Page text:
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Ireland’s Ocean Economy on Course to Achieve 2020 Target

NUI Galway’s Socio-Economic Marine Research Unit (SEMRU) has released its latest update on the performance of Ireland’s Ocean Economy.

Coinciding with the Our Ocean Wealth Summit and the Government’s Annual Review of its Integrated Marine Plan – Harnessing Our Ocean Wealth, the report presents a complete and comparable profile across thirteen marine related industries in Ireland.

The update shows that Ireland’s ocean economy has a turnover of €6.2 billion, with a direct economic contribution, as measured by GVA, of €2.2 billion or 1.1% of GDP. Taking into account indirect GVA generated from ocean related activity in Ireland total GVA is €4.2bn, representing 2% of GDP.

Dr Stephen Hynes, co-author of the report and Director of SEMRU based at the Whitaker Institute for Innovation and Societal Change at NUI Galway, has advised Government that “the latest figures indicate that Ireland’s ocean economy continues to see growth across both established and emerging marine industries. We expect the Government’s 2020 target will be exceeded next year, and the gap is narrowing in terms of the Government’s ambitious 2030 target”.

SEMRU categorises Ireland’s ocean economy into two broad categories:

Ireland’s Established Marine Industries – comprised of traditional marine sectors such as shipping, seafood, tourism in marine and coastal areas, offshore energy, marine manufacturing & engineering and marine retail services – have an estimated turnover of €5.8 billion, provide employment of 32,048 FTEs. These segments of the ocean economy represent 93% of the total turnover and 94% of total employment. The top three sectors in terms of value and employment continue to be shipping, marine tourism and seafood.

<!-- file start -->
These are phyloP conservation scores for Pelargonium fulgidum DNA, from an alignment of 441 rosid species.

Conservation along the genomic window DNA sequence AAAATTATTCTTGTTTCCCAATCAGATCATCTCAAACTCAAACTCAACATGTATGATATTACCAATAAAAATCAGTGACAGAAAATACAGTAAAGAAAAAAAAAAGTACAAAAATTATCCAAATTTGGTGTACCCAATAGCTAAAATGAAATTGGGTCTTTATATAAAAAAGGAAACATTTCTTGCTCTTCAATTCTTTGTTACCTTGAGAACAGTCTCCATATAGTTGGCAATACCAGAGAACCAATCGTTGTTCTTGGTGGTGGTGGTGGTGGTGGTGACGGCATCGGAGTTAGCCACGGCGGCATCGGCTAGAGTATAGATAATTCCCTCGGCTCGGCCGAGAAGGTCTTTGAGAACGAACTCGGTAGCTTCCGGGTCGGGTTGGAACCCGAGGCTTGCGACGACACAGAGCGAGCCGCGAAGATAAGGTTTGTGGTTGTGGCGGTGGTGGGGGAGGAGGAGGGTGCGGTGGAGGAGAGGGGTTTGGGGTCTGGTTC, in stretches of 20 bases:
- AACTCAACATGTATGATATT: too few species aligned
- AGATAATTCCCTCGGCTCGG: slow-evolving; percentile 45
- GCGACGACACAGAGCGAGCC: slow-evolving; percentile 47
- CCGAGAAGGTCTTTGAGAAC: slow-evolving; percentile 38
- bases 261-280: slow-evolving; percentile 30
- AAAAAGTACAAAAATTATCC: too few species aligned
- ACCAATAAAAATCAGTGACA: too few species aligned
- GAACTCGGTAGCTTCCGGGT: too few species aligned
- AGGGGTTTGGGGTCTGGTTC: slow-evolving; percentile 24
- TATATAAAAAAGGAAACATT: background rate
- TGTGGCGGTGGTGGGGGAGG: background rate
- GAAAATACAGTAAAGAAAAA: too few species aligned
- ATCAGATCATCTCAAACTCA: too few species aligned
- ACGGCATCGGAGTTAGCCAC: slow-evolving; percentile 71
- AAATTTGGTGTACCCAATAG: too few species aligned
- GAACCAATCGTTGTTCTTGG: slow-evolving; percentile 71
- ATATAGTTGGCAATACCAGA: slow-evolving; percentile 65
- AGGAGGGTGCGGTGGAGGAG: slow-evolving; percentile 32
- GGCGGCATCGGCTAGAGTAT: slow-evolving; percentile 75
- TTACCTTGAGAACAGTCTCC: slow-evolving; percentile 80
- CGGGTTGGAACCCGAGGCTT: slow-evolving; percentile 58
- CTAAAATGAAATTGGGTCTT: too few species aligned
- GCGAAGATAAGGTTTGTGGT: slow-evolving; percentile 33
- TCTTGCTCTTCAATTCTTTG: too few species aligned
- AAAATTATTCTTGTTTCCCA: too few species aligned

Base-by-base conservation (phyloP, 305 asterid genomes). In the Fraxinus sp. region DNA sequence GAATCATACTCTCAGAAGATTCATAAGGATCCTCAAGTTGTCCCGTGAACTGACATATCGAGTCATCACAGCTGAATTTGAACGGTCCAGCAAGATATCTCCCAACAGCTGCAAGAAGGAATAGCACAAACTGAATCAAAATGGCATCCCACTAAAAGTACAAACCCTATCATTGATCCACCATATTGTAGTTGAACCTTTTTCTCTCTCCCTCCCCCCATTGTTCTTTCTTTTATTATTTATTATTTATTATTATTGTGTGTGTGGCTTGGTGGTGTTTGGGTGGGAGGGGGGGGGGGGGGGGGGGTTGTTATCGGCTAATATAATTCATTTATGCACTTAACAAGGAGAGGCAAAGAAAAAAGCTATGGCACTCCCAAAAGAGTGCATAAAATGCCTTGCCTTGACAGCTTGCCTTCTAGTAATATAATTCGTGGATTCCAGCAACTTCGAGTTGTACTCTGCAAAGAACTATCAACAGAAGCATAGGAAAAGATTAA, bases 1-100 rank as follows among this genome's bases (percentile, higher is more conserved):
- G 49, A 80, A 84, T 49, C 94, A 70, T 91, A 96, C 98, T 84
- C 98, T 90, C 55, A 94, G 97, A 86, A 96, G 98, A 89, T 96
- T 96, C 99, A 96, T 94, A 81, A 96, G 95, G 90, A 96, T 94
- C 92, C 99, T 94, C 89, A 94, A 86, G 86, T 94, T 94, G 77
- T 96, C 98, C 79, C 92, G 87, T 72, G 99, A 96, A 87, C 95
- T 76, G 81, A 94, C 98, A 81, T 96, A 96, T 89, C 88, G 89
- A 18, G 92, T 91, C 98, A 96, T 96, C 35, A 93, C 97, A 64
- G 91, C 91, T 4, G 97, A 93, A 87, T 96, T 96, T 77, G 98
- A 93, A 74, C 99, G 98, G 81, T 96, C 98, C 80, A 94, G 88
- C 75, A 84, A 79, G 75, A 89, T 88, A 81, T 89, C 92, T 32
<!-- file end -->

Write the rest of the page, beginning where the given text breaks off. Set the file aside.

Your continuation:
Ireland’s Emerging Marine Industries – comprised on marine renewables, marine biotechnology, advanced marine products and services, and maritime commerce – have an estimated turnover of €459 million and provide employment to 2,084 FTEs representing 7% of the turnover and 6% of employment in Ireland’s ocean economy. Of the emerging industries marine commerce and the marine biotechnology and bio-products industries experienced the largest increases in turnover and GVA in the 2016-2018 period.

This year’s report also includes a socio-demographic profile of Ireland’s coastal economy and presents the values of a range of marine ecosystem services to Irish society. As pointed out by Dr Hynes “tracking marine economic activities, monitoring developments in our coastal economy and estimating the marine ecosystem service benefit values to Irish society promotes more informed maritime planning and more effective marine policy formation”.

The latest ocean economy report is funded by the Marine Institute through its Marine Research Programme.  Dr. Peter Heffernan, CEO of the Marine Institute notes that “Ireland is one of the few countries that has access to this regularily updated marine economic data, with trends now spanning over 10 years. These independent data and trends published by NUI Galway underpin the Vision set out by the Government in Harnessing Our Ocean Wealth whereby Ireland’s vast marine territory is harnessed in a sustainable manner and is recognised as an integral element of Ireland’s overall economy, generating benefits for Irish citizens and supported by integrated policy, planning and regulation”.